Be patient. Don’t interrupt the speaker or hurry them with prompts like “go on, go on” or nodding too vigorously.
Be silent but don’t let your mind wander off. Keep encouraging them to speak with nonverbal prompts like hmm, right etc. Maintain a relaxed vibe and pay attention to what’s being said.
When you pitch in, don’t change the subject, don’t repeat the last spoken sentence, and avoid saying anything that sounds judgmental. Instead,
- Summarize what they just said & ask an encouraging question like “so you feel…”. Or,
- Ask them what they think is the solution. Like. “so, what do you think it really was about?” Or,
- List the solutions that were touched on during the conversation & ask them which one do they prefer, “So you think either_____ or ____or _____should be done?”
5. Be tolerant:
Listening to others with an open mind is important because people have different personalities and that is what makes each one of us unique. You don’t have to like everyone’s take on life, just being tolerant is a great first step.
It’s important that you go into a conversation with an open mind. Be ready to look at things from the other person’s perspective too. I know it’s easier said than done, especially when the conversation turns uncomfortable. It’s tough to stay calm & concentrate when all you want to do is speak your mind.
The trick is to take a step back whenever you find yourself ready to react than respond. Take a few deep breaths to calm yourself down and also buy time to review & edit your response. The intensity & timing of your reaction can decide whether you are a good listener or not.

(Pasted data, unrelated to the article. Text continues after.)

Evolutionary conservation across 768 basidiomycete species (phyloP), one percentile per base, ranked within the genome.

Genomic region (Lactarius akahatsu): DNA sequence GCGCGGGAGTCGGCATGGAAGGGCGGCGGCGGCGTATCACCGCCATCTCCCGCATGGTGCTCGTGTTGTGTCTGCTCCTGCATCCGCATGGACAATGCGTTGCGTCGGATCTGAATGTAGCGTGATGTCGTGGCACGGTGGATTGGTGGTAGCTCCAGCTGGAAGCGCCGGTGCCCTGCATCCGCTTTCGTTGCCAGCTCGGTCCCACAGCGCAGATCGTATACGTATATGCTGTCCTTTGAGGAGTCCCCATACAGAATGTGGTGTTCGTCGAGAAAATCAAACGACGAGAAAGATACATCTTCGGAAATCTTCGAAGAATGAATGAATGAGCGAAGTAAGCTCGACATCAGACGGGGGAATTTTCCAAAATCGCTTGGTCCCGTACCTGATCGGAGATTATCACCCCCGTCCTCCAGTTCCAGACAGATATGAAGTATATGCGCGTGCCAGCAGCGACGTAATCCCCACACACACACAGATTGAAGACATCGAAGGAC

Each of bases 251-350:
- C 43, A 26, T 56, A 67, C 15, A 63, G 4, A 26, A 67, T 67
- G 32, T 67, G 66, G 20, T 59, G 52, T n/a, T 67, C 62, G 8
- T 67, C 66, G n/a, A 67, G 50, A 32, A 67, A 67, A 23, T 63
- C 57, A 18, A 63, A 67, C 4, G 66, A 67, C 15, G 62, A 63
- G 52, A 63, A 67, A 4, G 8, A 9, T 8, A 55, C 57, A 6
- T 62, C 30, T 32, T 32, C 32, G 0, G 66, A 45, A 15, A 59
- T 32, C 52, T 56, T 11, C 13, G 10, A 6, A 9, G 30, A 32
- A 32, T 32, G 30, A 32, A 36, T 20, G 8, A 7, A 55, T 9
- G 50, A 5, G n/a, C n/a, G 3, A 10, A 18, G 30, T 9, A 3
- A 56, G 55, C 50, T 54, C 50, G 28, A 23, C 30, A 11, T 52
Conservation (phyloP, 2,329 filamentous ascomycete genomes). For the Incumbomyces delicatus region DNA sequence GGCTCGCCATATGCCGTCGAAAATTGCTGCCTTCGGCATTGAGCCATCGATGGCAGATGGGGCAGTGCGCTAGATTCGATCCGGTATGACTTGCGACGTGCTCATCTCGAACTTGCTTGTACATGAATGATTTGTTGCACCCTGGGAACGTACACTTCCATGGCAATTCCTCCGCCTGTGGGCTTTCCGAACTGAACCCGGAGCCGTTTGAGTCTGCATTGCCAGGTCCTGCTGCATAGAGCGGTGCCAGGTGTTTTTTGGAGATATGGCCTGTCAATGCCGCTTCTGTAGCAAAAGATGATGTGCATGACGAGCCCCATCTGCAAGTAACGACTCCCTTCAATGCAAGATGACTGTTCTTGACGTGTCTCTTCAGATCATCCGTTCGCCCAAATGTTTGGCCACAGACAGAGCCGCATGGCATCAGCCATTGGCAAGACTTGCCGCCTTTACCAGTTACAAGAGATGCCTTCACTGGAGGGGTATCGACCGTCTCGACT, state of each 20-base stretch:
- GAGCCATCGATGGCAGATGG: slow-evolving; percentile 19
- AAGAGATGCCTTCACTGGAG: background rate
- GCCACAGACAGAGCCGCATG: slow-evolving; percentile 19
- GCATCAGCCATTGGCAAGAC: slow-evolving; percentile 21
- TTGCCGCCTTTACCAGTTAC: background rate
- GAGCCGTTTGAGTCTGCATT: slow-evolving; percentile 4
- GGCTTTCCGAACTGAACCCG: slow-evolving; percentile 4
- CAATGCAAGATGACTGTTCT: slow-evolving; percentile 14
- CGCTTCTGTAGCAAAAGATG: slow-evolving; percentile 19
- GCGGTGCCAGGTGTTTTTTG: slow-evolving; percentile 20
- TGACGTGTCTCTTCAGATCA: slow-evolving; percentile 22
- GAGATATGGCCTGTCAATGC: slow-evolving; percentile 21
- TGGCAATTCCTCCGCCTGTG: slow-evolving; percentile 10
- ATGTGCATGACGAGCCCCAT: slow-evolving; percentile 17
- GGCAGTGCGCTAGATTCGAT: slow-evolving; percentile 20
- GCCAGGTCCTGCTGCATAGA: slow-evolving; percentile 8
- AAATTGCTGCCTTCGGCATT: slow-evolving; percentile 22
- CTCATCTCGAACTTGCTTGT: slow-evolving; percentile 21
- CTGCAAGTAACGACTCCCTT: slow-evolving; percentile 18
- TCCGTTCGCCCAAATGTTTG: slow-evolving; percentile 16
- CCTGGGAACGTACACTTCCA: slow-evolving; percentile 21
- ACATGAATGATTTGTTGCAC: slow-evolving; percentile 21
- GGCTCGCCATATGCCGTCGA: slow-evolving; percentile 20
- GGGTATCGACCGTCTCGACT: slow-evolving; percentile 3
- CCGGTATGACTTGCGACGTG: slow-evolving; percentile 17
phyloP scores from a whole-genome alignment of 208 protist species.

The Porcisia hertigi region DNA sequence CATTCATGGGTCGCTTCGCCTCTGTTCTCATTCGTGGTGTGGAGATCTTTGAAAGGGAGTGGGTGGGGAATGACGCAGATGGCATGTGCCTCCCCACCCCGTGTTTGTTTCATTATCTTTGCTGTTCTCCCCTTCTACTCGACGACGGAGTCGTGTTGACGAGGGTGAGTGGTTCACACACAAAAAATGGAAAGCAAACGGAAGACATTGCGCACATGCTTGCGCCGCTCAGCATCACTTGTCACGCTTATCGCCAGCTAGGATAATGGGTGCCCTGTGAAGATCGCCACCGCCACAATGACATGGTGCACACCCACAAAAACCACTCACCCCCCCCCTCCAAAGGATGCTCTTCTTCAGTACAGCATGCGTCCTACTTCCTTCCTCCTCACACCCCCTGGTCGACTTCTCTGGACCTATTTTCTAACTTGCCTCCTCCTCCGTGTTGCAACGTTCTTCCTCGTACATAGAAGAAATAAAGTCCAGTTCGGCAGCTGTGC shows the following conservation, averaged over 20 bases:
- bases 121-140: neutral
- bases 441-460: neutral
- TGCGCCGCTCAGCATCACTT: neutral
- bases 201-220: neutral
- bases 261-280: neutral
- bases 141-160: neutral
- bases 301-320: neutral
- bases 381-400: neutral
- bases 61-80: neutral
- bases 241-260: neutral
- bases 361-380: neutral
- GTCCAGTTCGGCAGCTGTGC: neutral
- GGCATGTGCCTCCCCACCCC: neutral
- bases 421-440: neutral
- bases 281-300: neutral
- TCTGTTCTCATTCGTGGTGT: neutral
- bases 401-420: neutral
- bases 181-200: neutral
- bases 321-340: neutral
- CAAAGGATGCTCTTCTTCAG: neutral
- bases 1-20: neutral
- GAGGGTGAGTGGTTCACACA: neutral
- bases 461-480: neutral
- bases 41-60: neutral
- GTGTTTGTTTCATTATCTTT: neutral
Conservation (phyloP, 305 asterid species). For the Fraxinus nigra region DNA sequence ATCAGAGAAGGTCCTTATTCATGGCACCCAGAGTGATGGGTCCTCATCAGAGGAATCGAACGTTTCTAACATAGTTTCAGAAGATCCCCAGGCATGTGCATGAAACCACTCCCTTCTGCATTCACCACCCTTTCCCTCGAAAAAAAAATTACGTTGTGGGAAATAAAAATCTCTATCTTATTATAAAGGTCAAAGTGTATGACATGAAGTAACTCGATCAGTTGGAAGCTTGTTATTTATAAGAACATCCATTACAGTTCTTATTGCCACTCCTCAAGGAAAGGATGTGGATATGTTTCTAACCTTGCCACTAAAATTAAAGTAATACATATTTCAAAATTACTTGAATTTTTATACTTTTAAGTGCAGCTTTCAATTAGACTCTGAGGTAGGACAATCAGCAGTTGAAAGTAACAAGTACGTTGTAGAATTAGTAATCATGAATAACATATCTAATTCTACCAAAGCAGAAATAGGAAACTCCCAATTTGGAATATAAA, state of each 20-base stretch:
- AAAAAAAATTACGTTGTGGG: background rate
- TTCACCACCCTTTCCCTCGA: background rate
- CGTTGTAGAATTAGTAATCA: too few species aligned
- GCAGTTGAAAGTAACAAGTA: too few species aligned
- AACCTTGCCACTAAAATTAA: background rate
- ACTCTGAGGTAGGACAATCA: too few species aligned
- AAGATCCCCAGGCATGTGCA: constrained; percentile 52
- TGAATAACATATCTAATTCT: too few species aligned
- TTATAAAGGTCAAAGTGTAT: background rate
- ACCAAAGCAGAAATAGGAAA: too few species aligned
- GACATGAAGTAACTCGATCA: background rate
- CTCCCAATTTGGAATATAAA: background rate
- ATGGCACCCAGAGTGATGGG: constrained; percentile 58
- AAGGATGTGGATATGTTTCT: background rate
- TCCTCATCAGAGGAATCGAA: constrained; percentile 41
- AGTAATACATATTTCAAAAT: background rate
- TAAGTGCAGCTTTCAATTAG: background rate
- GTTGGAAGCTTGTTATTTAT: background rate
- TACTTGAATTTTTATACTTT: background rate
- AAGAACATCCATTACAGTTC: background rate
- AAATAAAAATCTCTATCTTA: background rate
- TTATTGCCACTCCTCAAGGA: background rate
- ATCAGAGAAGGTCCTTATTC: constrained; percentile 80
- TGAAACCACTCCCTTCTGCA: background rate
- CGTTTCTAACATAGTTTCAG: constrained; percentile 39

The reason those with good listening skills stand out from others is that…they go in with an intention to help others explore their thoughts and not to judge.
If someone wanted to be judged, the easiest way would be to post their thought on social media. They are not doing that but prefer speaking to you for a reason.
- Remind yourself of the reason why that person is discussing something with ‘you’ and no one else.
- Focus on helping them explore their thoughts & keeping it on-topic right now. There will always be time to explore your feelings about the topic later.
- If you really want to, ask permission before offering any advice.
- Don’t get lost in rabbit tracks. Just keep your focus on leading the discussion towards a solution. It will help you to handle tough or emotionally charged situations with a calmer & mature outlook.
“We all have a good listener within us. It all just depends on the ability and desire to be mindful of where you are and who you’re talking to.”
— Paul Sacco
The need for being understood & heard without judgment is one of our basic unspoken needs. Effective listening makes you more relatable because you are basically reflecting back what’s within them.
Active listening skills improve and broaden our understanding of life. It helps us become evolved and mature in the true sense.